The Justice Department is asking a federal court to prevent children from being admitted to an Arkansas institution, alleging mistreatment and unnecessary segregation at the facility.

Federal officials say the 500 residents of the Conway Human Development Center in Conway, Ark. face “imminent and serious threats.” They say the facility is plagued by mismanagement of psychiatric medications and the use of more than 40 different types of mechanical restraints, many of which have long been banned from other similar facilities.

Now the Justice Department wants a federal court to intervene to halt further admissions of children while also eliminating the use of many restraints and implementing safeguards where medication is concerned.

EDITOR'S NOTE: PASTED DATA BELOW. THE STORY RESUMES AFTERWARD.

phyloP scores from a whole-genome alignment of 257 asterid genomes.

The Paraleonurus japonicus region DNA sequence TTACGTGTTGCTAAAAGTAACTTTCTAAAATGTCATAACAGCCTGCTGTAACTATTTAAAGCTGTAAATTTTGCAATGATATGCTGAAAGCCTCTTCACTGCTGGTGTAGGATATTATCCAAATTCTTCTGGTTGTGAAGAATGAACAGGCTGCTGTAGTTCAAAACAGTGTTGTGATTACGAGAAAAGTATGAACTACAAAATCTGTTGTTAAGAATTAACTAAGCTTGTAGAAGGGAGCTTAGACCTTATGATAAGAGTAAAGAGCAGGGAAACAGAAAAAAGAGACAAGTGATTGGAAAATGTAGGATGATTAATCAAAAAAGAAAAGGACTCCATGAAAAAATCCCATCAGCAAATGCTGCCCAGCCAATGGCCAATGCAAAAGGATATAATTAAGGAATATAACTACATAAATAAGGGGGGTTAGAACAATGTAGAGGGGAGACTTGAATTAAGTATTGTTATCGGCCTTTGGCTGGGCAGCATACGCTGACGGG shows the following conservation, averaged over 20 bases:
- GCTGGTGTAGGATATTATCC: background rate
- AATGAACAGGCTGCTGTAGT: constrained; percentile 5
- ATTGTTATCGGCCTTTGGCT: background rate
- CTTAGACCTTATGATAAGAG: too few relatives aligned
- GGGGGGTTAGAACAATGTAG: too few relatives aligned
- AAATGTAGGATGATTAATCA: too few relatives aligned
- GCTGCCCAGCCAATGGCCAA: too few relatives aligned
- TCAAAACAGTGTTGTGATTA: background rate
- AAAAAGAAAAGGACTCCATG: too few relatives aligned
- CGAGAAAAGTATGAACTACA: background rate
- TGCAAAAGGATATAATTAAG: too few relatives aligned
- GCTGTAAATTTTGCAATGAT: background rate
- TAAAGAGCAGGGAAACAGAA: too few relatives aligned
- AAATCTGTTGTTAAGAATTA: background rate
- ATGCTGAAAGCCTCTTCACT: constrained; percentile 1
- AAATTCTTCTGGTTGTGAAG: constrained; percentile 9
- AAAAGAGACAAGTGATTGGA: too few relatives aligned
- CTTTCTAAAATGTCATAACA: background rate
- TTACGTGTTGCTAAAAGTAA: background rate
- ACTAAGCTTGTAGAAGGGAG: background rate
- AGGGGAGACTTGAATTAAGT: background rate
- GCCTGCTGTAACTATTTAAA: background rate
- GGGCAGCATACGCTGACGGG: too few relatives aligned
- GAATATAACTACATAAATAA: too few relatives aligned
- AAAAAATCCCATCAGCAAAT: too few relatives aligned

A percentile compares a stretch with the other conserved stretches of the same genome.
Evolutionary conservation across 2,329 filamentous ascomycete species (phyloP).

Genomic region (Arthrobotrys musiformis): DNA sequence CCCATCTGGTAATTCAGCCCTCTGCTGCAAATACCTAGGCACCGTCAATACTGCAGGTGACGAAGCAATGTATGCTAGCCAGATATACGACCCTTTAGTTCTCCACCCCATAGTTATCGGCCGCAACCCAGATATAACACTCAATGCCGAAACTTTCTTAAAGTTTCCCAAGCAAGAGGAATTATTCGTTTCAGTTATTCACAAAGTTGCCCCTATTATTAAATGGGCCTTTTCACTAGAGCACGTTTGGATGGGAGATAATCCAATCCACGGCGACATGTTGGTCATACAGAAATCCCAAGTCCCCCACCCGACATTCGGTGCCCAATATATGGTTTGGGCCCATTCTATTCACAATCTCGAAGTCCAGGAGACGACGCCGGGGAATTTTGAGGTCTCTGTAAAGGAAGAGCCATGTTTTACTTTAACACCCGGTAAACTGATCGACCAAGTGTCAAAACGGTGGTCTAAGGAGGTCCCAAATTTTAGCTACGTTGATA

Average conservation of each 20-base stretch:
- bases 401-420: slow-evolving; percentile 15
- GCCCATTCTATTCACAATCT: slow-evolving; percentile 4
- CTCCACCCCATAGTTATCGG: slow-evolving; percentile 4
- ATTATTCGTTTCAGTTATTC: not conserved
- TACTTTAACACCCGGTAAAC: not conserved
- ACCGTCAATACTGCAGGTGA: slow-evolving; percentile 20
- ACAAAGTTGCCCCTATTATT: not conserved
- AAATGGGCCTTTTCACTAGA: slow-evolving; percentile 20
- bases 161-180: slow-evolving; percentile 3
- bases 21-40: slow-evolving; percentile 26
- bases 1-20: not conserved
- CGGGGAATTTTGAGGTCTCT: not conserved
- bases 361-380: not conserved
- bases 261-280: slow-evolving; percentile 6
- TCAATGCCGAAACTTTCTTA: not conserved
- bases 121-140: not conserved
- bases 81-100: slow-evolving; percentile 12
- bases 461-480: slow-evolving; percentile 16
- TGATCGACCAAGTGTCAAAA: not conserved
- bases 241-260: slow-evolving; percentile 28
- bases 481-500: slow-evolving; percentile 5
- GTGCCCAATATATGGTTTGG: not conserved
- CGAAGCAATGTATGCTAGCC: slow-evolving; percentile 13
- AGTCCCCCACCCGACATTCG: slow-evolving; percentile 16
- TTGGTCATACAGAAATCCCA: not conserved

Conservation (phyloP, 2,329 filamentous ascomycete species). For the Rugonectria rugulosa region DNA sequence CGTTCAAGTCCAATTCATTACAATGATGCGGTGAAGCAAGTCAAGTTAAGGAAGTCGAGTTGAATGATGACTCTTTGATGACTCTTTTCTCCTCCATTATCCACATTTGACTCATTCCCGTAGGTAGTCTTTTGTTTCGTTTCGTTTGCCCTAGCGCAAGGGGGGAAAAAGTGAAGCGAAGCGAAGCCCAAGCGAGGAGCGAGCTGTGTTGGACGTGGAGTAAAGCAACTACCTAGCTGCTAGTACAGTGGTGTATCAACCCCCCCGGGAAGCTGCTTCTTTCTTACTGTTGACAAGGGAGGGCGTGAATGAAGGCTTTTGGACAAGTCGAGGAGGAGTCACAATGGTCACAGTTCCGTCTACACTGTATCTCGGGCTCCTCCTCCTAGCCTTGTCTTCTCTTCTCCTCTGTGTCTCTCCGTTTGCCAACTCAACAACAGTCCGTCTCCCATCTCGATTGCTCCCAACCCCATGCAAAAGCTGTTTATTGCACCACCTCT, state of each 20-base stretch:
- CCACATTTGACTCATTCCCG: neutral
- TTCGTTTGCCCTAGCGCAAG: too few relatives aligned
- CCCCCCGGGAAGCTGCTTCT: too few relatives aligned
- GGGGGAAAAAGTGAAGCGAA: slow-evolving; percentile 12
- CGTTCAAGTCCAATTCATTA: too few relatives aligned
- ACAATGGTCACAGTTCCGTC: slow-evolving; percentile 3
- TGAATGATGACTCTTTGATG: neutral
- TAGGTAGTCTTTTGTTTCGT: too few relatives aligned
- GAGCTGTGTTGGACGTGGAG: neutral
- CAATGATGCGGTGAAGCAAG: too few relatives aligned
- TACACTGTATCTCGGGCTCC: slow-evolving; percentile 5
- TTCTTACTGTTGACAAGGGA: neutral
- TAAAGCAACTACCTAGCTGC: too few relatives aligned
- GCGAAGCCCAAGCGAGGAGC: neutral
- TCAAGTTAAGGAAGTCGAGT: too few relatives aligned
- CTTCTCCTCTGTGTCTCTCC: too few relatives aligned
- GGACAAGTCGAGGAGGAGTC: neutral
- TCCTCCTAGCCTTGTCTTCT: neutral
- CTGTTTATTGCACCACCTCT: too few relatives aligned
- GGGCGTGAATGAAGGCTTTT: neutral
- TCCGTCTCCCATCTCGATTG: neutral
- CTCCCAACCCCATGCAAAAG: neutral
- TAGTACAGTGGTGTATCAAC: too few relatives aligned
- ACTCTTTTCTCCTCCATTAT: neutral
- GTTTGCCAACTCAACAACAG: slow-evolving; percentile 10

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The federal government also wants the court to force the state to provide more options for people with disabilities to live in the community. This, after officials found that between June 1, 2007 and Oct. 1, 2009 residents of the Arkansas facility were more likely to die than to move to a community-based setting.

Residents at the center — which is the largest of Arkansas’s six institutions for people with mental and physical disabilities — have a life expectancy of 46.5 years versus an average lifespan of 72 for residents of other institutional facilities.

“The state has a responsibility to ensure the safety of individuals who reside in state-run facilities, and we must act swiftly when the state does not live up to that responsibility,” said Thomas E. Perez, assistant attorney general who heads the Justice Department’s Civil Rights Division. “Individuals with developmental disabilities have the right to live in the most integrated setting appropriate to their needs, and states must take swift action to ensure that all individuals are accorded these basic rights.”